The West Highland White Terrier has the classic Terrier temperament, but is somewhat softer-tempered and less combatative than many other members of the group. The West Highland White Terrier is known to be among the most people-oriented of the Terrier family. Most of these dogs absolutely crave the constant companionship of their families. This can become problematic as some breed members suffer from severe separation anxiety. Unlike many Terriers, the West Highland White Terrier tends to be very openly affectionate, including licking, tail wagging, and cuddling. West Highland White Terriers do have a tendency to become one-person dogs that greatly prefer the company of a certain individual to whom they are closest. However, when raised in a multi-person home they often (but not always) form equally strong bonds with the entire family.
Very much unlike most other members of the Terrier group, most West Highland White Terriers are quite tolerant of strangers. When properly socialized, the vast majority of breed members are friendly and polite, and many of these dogs are very excited to meet any potential new friend. This breed is very likely to become an inappropriate greeter who jumps up and licks faces, so some training is ideal. Although usually friendly, many West Highland White Terriers take a little bit of time to form close bonds with a new person in their lives such as a spouse or roommate, though most will eventually. When not properly socialized, West Highland White Terriers may be somewhat nervous or suspicious of new people, which may lead to aggression. Untrained Westies can be quite nippy, although well-trained ones very rarely are. This breed is highly alert and very vocal, making it an excellent watch dog. A Westie would make a very poor guard dog, though, as they are neither intimidating nor aggressive enough.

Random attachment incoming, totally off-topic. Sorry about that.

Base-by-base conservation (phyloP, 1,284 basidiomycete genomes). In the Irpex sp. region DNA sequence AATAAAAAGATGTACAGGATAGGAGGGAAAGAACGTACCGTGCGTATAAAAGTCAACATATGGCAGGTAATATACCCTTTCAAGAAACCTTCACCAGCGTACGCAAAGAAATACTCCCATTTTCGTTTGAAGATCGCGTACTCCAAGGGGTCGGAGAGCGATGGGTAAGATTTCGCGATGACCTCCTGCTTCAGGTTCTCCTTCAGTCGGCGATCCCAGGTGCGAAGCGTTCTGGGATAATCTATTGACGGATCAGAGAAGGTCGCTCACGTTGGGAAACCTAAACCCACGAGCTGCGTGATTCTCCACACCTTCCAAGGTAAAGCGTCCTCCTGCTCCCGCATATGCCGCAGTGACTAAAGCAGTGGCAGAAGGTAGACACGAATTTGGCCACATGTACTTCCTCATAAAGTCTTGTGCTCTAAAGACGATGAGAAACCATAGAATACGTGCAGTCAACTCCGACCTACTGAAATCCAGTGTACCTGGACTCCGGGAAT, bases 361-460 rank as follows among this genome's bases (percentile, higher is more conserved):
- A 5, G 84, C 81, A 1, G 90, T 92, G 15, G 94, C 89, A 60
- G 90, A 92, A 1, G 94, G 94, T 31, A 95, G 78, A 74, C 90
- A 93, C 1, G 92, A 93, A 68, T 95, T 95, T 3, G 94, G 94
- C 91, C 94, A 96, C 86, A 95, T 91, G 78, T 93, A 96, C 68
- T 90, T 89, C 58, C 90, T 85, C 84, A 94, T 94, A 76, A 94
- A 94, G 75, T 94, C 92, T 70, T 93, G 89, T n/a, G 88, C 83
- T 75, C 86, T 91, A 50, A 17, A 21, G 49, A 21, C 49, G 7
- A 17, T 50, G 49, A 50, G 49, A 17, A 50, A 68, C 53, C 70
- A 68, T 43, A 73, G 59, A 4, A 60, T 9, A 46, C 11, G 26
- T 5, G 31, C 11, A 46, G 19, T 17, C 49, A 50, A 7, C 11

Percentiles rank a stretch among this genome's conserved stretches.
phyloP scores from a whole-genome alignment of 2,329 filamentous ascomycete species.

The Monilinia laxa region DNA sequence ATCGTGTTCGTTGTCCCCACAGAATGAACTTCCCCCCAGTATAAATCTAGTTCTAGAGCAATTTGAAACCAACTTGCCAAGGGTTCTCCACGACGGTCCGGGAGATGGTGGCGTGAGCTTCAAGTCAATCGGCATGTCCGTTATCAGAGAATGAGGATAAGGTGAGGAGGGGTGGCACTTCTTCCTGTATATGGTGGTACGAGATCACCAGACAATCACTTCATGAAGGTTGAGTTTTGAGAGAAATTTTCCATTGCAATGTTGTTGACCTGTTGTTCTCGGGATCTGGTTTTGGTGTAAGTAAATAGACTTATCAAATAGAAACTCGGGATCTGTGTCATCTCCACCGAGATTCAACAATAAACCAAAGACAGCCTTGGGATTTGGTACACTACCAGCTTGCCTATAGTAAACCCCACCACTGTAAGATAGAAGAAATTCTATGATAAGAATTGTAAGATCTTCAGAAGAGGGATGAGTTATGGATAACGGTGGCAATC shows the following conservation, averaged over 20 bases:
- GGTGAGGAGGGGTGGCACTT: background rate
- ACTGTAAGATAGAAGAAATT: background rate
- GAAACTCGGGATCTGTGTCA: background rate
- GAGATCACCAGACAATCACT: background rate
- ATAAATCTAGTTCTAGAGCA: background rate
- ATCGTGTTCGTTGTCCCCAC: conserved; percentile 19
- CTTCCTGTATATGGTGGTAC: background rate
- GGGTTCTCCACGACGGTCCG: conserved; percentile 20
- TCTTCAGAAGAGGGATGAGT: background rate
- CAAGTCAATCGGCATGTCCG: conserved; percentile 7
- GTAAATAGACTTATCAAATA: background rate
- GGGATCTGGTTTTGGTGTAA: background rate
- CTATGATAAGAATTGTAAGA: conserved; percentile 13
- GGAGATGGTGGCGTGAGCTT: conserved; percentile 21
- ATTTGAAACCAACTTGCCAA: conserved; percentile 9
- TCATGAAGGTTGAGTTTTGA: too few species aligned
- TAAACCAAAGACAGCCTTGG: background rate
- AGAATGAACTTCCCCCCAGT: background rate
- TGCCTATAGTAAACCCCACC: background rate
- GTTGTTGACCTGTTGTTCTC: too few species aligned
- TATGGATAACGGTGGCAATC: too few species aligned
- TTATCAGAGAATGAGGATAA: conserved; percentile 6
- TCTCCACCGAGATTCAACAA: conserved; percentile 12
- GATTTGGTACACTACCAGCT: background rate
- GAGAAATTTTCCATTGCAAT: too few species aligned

When properly trained and socialized, most West Highland White Terriers are tolerant of children, and this breed has one of the best reputations with kids of any Terrier. Although any dog which has not been exposed to children is likely to be unnerved by the jerky motions and loud sounds made by children, the Westie is less likely to be bothered by them. Most breed members are fond of gentle and respectful children. Potential problems can arise when children attempt to rough house with the dog or do not respect its personal space. West Highland White Terriers do not like rough play, and while not quick to snap are unafraid to defend themselves if necessary. Additionally, many of these dogs develop possessiveness issues and will react aggressively if some attempts to take one of their toys or handle them while they eat.
Most Westies are accepting of other dogs, and when socialized usually get along well with them. Some breed members do exhibit same-sex aggression and possessiveness can be a problem as well, but most of these issues can be corrected. While generally fine with strange dogs, not all breed members particularly enjoy having a canine housemate at first, although most eventually come around. The majority of West Highland White Terriers also get along well with cats, if they have been accustomed to their presence from a young age (if not, this breed can be quite cat aggressive). However, this dog was bred to be a relentless hunter, and they still exhibit a very high degree of aggression towards small animals. A Westie left outside for any length of time will probably bring its owner “presents” of dead animals ranging in size from a beetle to a rabbit, and leaving a small pet such as a hamster alone with one of these dogs is essentially giving it a death sentence.
Training a West Highland White Terrier can be extremely challenging, but not to the extent as is the case with many other Terriers. Westies certainly do not live to please, and they tend to be quite independent-minded. Most of these dogs are very stubborn, and many could be fairly described as willful. Sometimes, a Westie will refuse to do something, and that is essentially the end of that. West Highland White Terriers usually have a what’s-in-it-for-me attitude towards training and tend to respond much better to rewards-based training methods than correction-based ones, but there is no guarantee that even those will work. Although not as constantly challenging as most Terriers, West Highland White Terriers are very likely to believe that they are the boss. Westies will absolutely not obey anyone who they feel is lower than themselves on the social totem pole, so it is imperative that their owners maintain a position of dominance at all times. All that being said, West Highland White Terriers are generally willing to please to a certain extent (although they do not desire to do so), and most can become very well-trained. This breed is intelligent and capable of learning a great deal (including a number of very impressive tricks) for owners that are willing to take the necessary time and effort.